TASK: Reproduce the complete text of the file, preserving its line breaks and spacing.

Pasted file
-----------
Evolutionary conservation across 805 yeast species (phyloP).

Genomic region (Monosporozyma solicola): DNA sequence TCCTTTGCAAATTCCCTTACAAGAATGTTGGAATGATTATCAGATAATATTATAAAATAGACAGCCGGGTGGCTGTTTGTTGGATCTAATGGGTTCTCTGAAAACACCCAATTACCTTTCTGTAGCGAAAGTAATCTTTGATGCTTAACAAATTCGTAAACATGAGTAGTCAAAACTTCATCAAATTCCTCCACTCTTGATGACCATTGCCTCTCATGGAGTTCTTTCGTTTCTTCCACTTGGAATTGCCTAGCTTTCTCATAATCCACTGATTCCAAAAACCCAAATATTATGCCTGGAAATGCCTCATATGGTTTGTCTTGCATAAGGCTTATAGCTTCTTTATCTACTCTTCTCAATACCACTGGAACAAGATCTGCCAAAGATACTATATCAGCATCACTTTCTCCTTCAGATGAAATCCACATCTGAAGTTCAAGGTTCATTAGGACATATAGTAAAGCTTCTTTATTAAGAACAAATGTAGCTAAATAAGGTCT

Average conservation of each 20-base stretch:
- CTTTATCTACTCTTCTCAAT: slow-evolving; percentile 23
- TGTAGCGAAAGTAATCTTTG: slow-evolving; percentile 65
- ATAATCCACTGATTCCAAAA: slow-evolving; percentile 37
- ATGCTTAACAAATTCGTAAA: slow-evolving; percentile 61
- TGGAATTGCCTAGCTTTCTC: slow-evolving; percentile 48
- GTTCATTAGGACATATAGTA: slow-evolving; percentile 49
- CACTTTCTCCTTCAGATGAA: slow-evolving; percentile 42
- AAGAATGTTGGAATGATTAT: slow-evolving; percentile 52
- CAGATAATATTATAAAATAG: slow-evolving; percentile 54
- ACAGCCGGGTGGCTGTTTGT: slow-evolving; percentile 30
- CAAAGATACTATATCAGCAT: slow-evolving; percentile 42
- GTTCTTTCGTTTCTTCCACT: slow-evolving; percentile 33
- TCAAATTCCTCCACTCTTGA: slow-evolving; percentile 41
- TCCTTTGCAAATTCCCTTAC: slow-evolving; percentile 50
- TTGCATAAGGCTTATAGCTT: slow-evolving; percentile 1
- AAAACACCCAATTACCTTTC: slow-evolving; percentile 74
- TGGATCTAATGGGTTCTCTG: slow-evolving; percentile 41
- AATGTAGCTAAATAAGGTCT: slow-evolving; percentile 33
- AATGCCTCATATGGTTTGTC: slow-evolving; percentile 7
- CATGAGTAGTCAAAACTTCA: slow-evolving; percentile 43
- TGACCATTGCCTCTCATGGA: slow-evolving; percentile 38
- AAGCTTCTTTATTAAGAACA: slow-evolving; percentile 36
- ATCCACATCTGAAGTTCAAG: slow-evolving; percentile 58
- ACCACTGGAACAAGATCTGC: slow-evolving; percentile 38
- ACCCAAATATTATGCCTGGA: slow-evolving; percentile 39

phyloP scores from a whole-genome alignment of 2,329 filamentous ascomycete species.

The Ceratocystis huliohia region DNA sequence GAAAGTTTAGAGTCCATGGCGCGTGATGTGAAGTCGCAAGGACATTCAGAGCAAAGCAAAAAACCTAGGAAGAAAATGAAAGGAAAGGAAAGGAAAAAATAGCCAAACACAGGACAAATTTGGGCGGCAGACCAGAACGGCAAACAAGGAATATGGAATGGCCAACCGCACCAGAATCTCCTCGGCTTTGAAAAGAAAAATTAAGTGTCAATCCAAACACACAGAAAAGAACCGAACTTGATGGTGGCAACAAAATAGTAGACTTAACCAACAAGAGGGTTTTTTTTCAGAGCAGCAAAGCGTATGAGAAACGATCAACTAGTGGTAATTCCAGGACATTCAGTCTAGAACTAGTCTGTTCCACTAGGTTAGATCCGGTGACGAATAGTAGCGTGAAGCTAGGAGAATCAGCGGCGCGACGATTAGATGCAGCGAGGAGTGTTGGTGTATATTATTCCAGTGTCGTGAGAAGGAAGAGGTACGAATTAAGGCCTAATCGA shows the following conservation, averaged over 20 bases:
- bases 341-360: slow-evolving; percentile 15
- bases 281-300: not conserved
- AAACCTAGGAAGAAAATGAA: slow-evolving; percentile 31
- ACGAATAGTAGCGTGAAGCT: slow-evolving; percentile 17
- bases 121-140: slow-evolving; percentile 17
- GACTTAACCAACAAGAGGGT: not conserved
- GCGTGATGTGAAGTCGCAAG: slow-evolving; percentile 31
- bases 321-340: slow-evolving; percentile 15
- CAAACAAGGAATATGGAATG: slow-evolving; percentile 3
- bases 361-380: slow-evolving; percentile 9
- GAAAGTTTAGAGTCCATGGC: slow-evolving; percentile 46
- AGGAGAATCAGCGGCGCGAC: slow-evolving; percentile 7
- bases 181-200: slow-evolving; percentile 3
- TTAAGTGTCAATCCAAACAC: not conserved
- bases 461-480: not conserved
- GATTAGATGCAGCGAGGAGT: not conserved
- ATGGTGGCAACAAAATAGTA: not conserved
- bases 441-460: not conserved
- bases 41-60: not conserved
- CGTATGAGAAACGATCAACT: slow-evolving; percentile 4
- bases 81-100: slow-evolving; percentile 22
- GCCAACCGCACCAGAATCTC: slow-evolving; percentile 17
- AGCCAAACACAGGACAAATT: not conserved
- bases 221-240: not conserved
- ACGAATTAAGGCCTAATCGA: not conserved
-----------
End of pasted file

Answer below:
Evolutionary conservation across 805 yeast species (phyloP).

Genomic region (Monosporozyma solicola): DNA sequence TCCTTTGCAAATTCCCTTACAAGAATGTTGGAATGATTATCAGATAATATTATAAAATAGACAGCCGGGTGGCTGTTTGTTGGATCTAATGGGTTCTCTGAAAACACCCAATTACCTTTCTGTAGCGAAAGTAATCTTTGATGCTTAACAAATTCGTAAACATGAGTAGTCAAAACTTCATCAAATTCCTCCACTCTTGATGACCATTGCCTCTCATGGAGTTCTTTCGTTTCTTCCACTTGGAATTGCCTAGCTTTCTCATAATCCACTGATTCCAAAAACCCAAATATTATGCCTGGAAATGCCTCATATGGTTTGTCTTGCATAAGGCTTATAGCTTCTTTATCTACTCTTCTCAATACCACTGGAACAAGATCTGCCAAAGATACTATATCAGCATCACTTTCTCCTTCAGATGAAATCCACATCTGAAGTTCAAGGTTCATTAGGACATATAGTAAAGCTTCTTTATTAAGAACAAATGTAGCTAAATAAGGTCT

Average conservation of each 20-base stretch:
- CTTTATCTACTCTTCTCAAT: slow-evolving; percentile 23
- TGTAGCGAAAGTAATCTTTG: slow-evolving; percentile 65
- ATAATCCACTGATTCCAAAA: slow-evolving; percentile 37
- ATGCTTAACAAATTCGTAAA: slow-evolving; percentile 61
- TGGAATTGCCTAGCTTTCTC: slow-evolving; percentile 48
- GTTCATTAGGACATATAGTA: slow-evolving; percentile 49
- CACTTTCTCCTTCAGATGAA: slow-evolving; percentile 42
- AAGAATGTTGGAATGATTAT: slow-evolving; percentile 52
- CAGATAATATTATAAAATAG: slow-evolving; percentile 54
- ACAGCCGGGTGGCTGTTTGT: slow-evolving; percentile 30
- CAAAGATACTATATCAGCAT: slow-evolving; percentile 42
- GTTCTTTCGTTTCTTCCACT: slow-evolving; percentile 33
- TCAAATTCCTCCACTCTTGA: slow-evolving; percentile 41
- TCCTTTGCAAATTCCCTTAC: slow-evolving; percentile 50
- TTGCATAAGGCTTATAGCTT: slow-evolving; percentile 1
- AAAACACCCAATTACCTTTC: slow-evolving; percentile 74
- TGGATCTAATGGGTTCTCTG: slow-evolving; percentile 41
- AATGTAGCTAAATAAGGTCT: slow-evolving; percentile 33
- AATGCCTCATATGGTTTGTC: slow-evolving; percentile 7
- CATGAGTAGTCAAAACTTCA: slow-evolving; percentile 43
- TGACCATTGCCTCTCATGGA: slow-evolving; percentile 38
- AAGCTTCTTTATTAAGAACA: slow-evolving; percentile 36
- ATCCACATCTGAAGTTCAAG: slow-evolving; percentile 58
- ACCACTGGAACAAGATCTGC: slow-evolving; percentile 38
- ACCCAAATATTATGCCTGGA: slow-evolving; percentile 39

phyloP scores from a whole-genome alignment of 2,329 filamentous ascomycete species.

The Ceratocystis huliohia region DNA sequence GAAAGTTTAGAGTCCATGGCGCGTGATGTGAAGTCGCAAGGACATTCAGAGCAAAGCAAAAAACCTAGGAAGAAAATGAAAGGAAAGGAAAGGAAAAAATAGCCAAACACAGGACAAATTTGGGCGGCAGACCAGAACGGCAAACAAGGAATATGGAATGGCCAACCGCACCAGAATCTCCTCGGCTTTGAAAAGAAAAATTAAGTGTCAATCCAAACACACAGAAAAGAACCGAACTTGATGGTGGCAACAAAATAGTAGACTTAACCAACAAGAGGGTTTTTTTTCAGAGCAGCAAAGCGTATGAGAAACGATCAACTAGTGGTAATTCCAGGACATTCAGTCTAGAACTAGTCTGTTCCACTAGGTTAGATCCGGTGACGAATAGTAGCGTGAAGCTAGGAGAATCAGCGGCGCGACGATTAGATGCAGCGAGGAGTGTTGGTGTATATTATTCCAGTGTCGTGAGAAGGAAGAGGTACGAATTAAGGCCTAATCGA shows the following conservation, averaged over 20 bases:
- bases 341-360: slow-evolving; percentile 15
- bases 281-300: not conserved
- AAACCTAGGAAGAAAATGAA: slow-evolving; percentile 31
- ACGAATAGTAGCGTGAAGCT: slow-evolving; percentile 17
- bases 121-140: slow-evolving; percentile 17
- GACTTAACCAACAAGAGGGT: not conserved
- GCGTGATGTGAAGTCGCAAG: slow-evolving; percentile 31
- bases 321-340: slow-evolving; percentile 15
- CAAACAAGGAATATGGAATG: slow-evolving; percentile 3
- bases 361-380: slow-evolving; percentile 9
- GAAAGTTTAGAGTCCATGGC: slow-evolving; percentile 46
- AGGAGAATCAGCGGCGCGAC: slow-evolving; percentile 7
- bases 181-200: slow-evolving; percentile 3
- TTAAGTGTCAATCCAAACAC: not conserved
- bases 461-480: not conserved
- GATTAGATGCAGCGAGGAGT: not conserved
- ATGGTGGCAACAAAATAGTA: not conserved
- bases 441-460: not conserved
- bases 41-60: not conserved
- CGTATGAGAAACGATCAACT: slow-evolving; percentile 4
- bases 81-100: slow-evolving; percentile 22
- GCCAACCGCACCAGAATCTC: slow-evolving; percentile 17
- AGCCAAACACAGGACAAATT: not conserved
- bases 221-240: not conserved
- ACGAATTAAGGCCTAATCGA: not conserved